PARIS — For those who consider New York’s Museum of Modern Art their hometown museum, encountering Constantin Brancusi’s bronze “Bird in Space” (1928) at the Louis Vuitton Foundation in Paris is akin to spotting an old friend while traveling in a foreign country.
“Well, that’s kind of what we’re going for,” said Glenn Lowry, MoMA’s director, who brought the Brancusi and more than 200 other artworks from his museum’s permanent collection to the Vuitton Foundation here in the 16th arrondissement for a new exhibition, “Being Modern: MoMA in Paris,” opening Wednesday (through Mar. 5).
“Bird in Space” is being shown in France for the first time, as are works by Andy Warhol, Barbara Kruger, Philip Guston, Felix Gonzalez-Torres, Carl Andre, Christopher Wool and Romare Bearden. On view for the first time since its acquisition by MoMA is the curtain wall of the facade of the 1952 United Nations Secretariat Building in New York. The exhibition will also be both a homecoming for the Parisian Pointillist painter Paul Signac’s “Opus 217,” which was bequeathed to MoMA upon the death in March of the museum’s former chairman David Rockefeller, whom Mr. Lowry recalled accompanying to the current site in Mr. Rockefeller’s declining years. Among newer work is an early iteration of 176 digital emoji.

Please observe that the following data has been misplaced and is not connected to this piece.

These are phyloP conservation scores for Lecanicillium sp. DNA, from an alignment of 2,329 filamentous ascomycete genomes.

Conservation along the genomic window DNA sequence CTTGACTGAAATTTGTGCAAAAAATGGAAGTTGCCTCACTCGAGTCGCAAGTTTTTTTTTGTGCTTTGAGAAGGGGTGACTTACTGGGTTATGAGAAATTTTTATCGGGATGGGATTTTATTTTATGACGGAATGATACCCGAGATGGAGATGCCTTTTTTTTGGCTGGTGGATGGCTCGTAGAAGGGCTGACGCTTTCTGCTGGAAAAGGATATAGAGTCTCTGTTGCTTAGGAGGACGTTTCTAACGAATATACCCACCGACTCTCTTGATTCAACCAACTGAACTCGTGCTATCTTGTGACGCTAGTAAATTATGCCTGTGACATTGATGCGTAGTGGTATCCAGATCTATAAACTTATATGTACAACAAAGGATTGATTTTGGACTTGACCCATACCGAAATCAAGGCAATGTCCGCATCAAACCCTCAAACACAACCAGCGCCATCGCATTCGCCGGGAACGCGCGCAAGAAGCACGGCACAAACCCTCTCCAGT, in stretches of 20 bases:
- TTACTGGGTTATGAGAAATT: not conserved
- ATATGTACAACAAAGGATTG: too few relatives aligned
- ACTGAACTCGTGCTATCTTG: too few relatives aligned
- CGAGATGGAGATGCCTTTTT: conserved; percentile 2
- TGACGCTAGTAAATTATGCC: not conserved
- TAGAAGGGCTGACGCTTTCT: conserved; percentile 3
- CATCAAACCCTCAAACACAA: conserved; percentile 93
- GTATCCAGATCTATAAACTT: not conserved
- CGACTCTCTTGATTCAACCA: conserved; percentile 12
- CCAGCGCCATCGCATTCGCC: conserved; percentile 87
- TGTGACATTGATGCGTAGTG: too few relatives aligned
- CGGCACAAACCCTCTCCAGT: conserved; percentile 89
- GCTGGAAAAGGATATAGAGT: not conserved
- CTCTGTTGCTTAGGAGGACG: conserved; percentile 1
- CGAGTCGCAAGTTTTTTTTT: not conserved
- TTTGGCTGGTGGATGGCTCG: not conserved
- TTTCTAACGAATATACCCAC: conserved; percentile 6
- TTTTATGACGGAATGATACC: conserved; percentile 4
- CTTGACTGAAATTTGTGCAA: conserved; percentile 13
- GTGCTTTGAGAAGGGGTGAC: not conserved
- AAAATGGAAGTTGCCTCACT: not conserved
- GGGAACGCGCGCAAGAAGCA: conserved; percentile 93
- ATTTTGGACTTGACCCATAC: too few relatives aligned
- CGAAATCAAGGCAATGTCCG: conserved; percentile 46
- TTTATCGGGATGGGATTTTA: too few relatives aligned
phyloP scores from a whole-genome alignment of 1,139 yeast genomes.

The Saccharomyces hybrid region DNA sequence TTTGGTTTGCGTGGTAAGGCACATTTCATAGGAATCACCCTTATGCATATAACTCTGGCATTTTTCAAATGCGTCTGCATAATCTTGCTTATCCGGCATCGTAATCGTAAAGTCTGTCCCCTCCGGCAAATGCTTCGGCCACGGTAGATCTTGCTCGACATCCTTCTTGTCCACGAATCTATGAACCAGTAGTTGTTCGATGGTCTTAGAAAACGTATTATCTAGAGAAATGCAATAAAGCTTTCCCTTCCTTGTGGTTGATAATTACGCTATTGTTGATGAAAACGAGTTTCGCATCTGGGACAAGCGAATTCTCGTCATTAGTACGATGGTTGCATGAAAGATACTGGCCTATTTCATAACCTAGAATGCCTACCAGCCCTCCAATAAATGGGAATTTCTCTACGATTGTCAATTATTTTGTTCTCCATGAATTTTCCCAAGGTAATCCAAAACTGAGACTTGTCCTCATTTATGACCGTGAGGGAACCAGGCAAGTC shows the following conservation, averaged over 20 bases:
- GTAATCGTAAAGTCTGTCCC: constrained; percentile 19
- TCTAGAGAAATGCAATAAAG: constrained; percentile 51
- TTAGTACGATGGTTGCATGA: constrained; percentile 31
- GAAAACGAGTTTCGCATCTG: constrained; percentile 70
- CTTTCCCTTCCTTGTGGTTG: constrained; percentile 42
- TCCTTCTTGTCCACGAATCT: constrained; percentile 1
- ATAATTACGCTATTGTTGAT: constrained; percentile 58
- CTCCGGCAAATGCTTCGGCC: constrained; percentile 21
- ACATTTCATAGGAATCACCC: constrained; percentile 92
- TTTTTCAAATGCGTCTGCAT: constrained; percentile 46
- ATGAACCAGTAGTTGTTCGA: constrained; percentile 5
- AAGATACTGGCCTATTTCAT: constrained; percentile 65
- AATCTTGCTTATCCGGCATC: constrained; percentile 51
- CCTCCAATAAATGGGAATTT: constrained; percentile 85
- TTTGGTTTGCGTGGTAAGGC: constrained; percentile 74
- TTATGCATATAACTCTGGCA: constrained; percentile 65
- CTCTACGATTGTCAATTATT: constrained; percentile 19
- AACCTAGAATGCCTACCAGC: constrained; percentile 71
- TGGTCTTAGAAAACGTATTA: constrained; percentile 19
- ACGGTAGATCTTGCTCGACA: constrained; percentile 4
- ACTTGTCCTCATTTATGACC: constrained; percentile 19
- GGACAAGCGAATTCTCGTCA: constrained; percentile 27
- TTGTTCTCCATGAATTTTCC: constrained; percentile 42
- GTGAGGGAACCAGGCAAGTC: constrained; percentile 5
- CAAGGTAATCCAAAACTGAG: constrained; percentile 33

The show, which examines the history and the collection of MoMA, combines its renowned works in a new way by mixing disciplines while staying loosely chronological. The show, which extends across three floors of the Frank Gehry-designed Vuitton Foundation, presages how Mr. Lowry and MoMA’s curatorial teams are likely to present MoMA’s permanent collection anew come 2019, after its ongoing expansion.
The challenge in Paris of “telling the story of our collection is a great opportunity to experiment with ideas,” Mr. Lowry said, hastening to add that not all “are necessarily the same ideas that will emerge in 2019.”
He noted that the museum has been experimenting on its home turf with several exhibitions, including “Making Space: Women Artists and Postwar Abstraction,” which earlier this year brought together art from various media and geographies.
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